By the seventh century B.C., the seaborne Phoenicians were venturing out from their two Spanish entrepôts, searching for the mollusks that excreted this dye. They found little evidence of it in their searches to the north, along the Spanish coast; but once they headed southward, hugging the low sandy cliffs of the northern corner of Africa, and as the waters warmed, they found murex colonies in abundance. As they explored, so they sheltered their ships in likely-looking harbors along the way—first in a town they built and called Lixus, close to Tangier and in the foothills of the Rif: there remains a poorly maintained mosaic there of the sea god Oceanus, apparently laid by the Greeks.

Then they moved on south and found goods to trade in an estuary close to today’s Rabat. They left soldiers and encampments at still-flourishing coastal towns like Azemmour, and then, in boats with high and exaggerated prows and sterns, decorated with horses’ heads and known as hippoi, they pressed farther and farther from home, coming eventually to the islands that would be named Mogador. Here the gastropods were to be found in suitably vast quantities. And so this pair of islands, sheltering the estuary of the river named the Oued Ksob, is probably as far south as they went, and this is where their murex trade commenced with a dominating vengeance.

What are now known as Les Îles Purpuraires, bound inside a foaming vortex of tide rips, lie in the middle of the harbor of what is now the tidy Moroccan jewel of Essaouira. This town is now best known for its gigantic eighteenth-century seaside ramparts, properly fortified with breastworks and embrasures, spiked bastions, and rows of black cannon, and which enclose a handsome cloistered medina. The walkways on top of the curtain walls are the perfect place to watch the ever-crashing surf from the Atlantic rollers, especially as the sun goes down over the sea. The Phoenicians found that the snails gathered in the thousands there, in rock crevices, and they scooped them up in weighted and baited baskets. Extracting the dye—known chemically as 6.6′-dibromoindigo, and released by the animals as a defense mechanism—was rather less easy, the process always kept secret. The animal’s tincture vein had to be removed and boiled up in lead basins, and it would take many thousands of snails to produce sufficient purple to dye a single garment. It was traded, and the trade was tightly controlled, from the home port of the sailors who harvested it: Tyre. For a thousand years, genuine Tyrian purple was worth, ounce for ounce, as much as twenty times the price of gold.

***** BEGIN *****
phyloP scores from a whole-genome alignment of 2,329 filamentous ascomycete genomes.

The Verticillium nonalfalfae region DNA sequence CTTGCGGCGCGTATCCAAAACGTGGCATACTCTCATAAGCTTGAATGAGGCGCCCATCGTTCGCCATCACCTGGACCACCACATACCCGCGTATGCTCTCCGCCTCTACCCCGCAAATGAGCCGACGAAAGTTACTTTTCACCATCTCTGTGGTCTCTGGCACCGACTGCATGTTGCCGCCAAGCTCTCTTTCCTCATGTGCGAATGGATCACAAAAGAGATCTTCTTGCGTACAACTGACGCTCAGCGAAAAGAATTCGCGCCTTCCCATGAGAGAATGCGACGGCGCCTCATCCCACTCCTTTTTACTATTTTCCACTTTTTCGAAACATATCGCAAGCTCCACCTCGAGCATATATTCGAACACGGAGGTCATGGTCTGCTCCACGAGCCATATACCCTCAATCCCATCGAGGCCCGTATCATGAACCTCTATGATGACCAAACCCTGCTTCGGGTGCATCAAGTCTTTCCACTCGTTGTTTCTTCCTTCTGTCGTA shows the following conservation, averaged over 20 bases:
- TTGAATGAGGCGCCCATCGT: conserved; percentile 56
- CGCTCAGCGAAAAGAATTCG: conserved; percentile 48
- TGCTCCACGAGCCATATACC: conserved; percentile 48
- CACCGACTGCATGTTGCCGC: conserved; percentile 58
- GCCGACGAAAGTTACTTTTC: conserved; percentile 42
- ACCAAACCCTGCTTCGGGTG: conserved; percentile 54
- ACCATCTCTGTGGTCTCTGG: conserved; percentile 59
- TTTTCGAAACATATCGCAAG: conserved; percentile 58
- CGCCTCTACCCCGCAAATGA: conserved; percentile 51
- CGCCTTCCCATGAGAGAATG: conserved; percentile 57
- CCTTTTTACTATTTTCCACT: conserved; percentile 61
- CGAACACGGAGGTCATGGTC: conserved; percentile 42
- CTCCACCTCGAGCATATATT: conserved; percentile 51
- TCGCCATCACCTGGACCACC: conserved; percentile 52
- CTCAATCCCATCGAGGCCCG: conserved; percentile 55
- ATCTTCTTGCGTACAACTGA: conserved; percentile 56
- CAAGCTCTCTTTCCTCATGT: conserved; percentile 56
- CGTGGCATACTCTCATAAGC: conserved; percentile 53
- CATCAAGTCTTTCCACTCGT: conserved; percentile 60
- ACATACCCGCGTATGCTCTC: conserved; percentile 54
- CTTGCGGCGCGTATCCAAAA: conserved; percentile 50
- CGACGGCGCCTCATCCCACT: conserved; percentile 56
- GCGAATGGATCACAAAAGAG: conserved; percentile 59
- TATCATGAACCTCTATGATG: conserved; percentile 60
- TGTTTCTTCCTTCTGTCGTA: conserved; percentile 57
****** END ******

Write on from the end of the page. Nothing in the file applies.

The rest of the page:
The Phoenicians’ now-proven aptitude for sailing the North African coast was to be the key that unlocked the Atlantic for all time. The fear of the great unknown waters beyond the Pillars of Hercules swiftly dissipated. Before long a viewer perched high on the limestone crags of Gibraltar or Jebel Musa would be able spy other craft, from other nations, European or North African or Levantine, passing from the still blue waters of the Mediterranean into the gray waves of the Atlantic—timidly at first maybe, but soon bold and undaunted, just as the Phoenicians had been.

“Multi pertransibunt, et augebitur scientia” was a phrase from the Book of Daniel that would be inscribed beneath a fanciful illustration, engraved on the title page of a book by Sir Francis Bacon, of a galleon passing outbound, between the Pillars, shattering the comforts and securities of old. “Many will pass through, and their knowledge will become ever greater,” it is probably best translated—and it was thanks to the purple-veined gastropods and the Phoenicians who were brave enough to seek them out that such a sentiment, with its implication that learning comes only from the taking of chances and risk, would become steadily more true. It was a sentiment born at the entrance to the Atlantic Ocean.